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Beaches benefit from new Corps work plan

By Staff | Jun 15, 2011

Faced with a new way to decide how to fund the myriad projects it oversees, the U.S. Army Corps of Engineers established a new approach to apportionment — and beaches around the country will see the benefit of this new plan in ways not seen in decades.

Given just over $5 billion in funding for its entire Civil Works program in Fiscal Year (FY) 2011, Corps officials developed a work plan to apportion this lump-sum appropriation that resulted in $148 million for coastal projects — the highest total in at least 15 years — with $125 million targeted for sand nourishment projects.

While this falls short of the demonstrated funding need for coastal projects around the country — estimated at more than $450 million by the American Shore & Beach Preservation Association (ASBPA) — the Corps funding far exceeds that budgeted by the Obama administration ($53.2 million), the House ($38.76 million) and the Senate ($115.3 million) for FY 2011.

This also marks a new direction for decisions guiding Corps spending, which in years past had been directed to specific projects by Congress. This fiscal year, Congress spent months wrangling over the size of the FY2011 budget (which began in October 2010). This delay and the current moratorium on Congressional earmarks meant that, for the first time in several years, the Corps had to establish its own funding priorities with little to no Congressional guidance.

Corps officials looked to the president’s budget for projects that could be undertaken in FY 2011, for other projects consistent with the Executive Branch policies, and for ongoing Congressionally authorized projects that could be funded to allow continuation or completion of an incremental phase of work.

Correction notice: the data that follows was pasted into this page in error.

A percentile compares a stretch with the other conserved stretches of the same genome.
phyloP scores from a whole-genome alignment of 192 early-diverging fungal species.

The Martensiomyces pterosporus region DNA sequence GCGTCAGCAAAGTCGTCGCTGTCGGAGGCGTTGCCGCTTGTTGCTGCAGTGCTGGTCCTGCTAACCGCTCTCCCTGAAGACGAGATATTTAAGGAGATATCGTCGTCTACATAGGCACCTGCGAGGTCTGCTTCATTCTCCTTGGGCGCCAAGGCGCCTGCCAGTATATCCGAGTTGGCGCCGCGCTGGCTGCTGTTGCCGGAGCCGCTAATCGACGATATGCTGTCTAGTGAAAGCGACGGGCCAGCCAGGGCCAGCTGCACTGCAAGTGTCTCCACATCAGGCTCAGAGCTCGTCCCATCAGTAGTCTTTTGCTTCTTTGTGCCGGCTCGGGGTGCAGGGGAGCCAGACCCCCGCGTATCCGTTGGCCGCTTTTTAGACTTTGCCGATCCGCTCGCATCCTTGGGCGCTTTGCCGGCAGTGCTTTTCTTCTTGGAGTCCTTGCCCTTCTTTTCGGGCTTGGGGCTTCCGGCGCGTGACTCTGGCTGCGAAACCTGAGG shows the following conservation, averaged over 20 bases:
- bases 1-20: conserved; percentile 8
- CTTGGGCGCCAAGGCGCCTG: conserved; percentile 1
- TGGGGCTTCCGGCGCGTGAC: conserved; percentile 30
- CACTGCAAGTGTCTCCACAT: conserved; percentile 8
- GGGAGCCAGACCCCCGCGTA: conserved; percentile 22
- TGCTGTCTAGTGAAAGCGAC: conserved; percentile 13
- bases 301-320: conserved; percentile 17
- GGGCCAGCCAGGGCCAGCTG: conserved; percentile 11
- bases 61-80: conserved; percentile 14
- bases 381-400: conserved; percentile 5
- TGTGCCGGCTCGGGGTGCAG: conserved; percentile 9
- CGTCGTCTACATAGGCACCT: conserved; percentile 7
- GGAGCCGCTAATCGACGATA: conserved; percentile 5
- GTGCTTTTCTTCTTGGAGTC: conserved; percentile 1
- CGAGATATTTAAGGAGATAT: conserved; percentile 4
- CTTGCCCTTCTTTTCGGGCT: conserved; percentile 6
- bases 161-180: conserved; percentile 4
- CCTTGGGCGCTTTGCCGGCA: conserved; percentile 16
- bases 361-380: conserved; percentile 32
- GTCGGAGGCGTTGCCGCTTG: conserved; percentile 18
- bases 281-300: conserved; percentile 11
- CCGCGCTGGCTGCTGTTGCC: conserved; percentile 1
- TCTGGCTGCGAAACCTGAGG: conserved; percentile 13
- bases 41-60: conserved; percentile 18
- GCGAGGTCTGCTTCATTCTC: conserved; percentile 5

“This is an enormous vote of support from Corps headquarters for its coastal stewardship program,” said Howard Marlowe, long-time coastal lobbyist and Director of Government Affairs for ASBPA. “From the Clinton administration through the second Bush administration, the coastal program had been targeted for termination. But it’s not dead or even dying — it’s thriving.”

This work plan funding will likely stay in place at least through the end of the federal government’s 2013 fiscal year (which ends Sept. 30, 2013) — perhaps longer if Congress continues its current stance against earmarks. Plus, this appropriation approach funds only currently authorized federal projects — a process that entails years of study and analysis, followed by Congressional approval. New shoreline efforts seeking federal funding would have to negotiate the authorization gauntlet to be considered.

Still, coastal advocates are heartened by this funding windfall.

“Directing long-overdue federal funding to established and authorized coastal projects is a win-win situation for America,” said Harry Simmons, ASBPA president and mayor of Caswell Beach, NC. “Coastal projects get the money they need to move forward, the Corps gets to exert some control over its coastal program, and the economy gets a quick turnaround infusion as shovel-ready coastal projects can put federal money to use tomorrow.

“Coastal communities around the country can only hope this is the start of a positive new direction for the partnership between the federal government and state and local governments, as the Corps can work to put funding where it will get projects completed more quickly and more effectively,” said Simmons. “For storm protection, for economic vitality and for environmental benefit, a healthy coastline is good for America.”

The bottom line: A change in the federal appropriations process yields positive benefits for America’s coastline.

A description of the Corps’ work-plan process is online at www.usace.army.mil/CEPA/NewsReleases/Pages/CWWorkPlan.aspx.

A breakdown of the entire Corps funding plan (which includes more than just coastal projects) is online at www.usace.army.mil/CECW/PID/Pages/cecwm_progexe.aspx.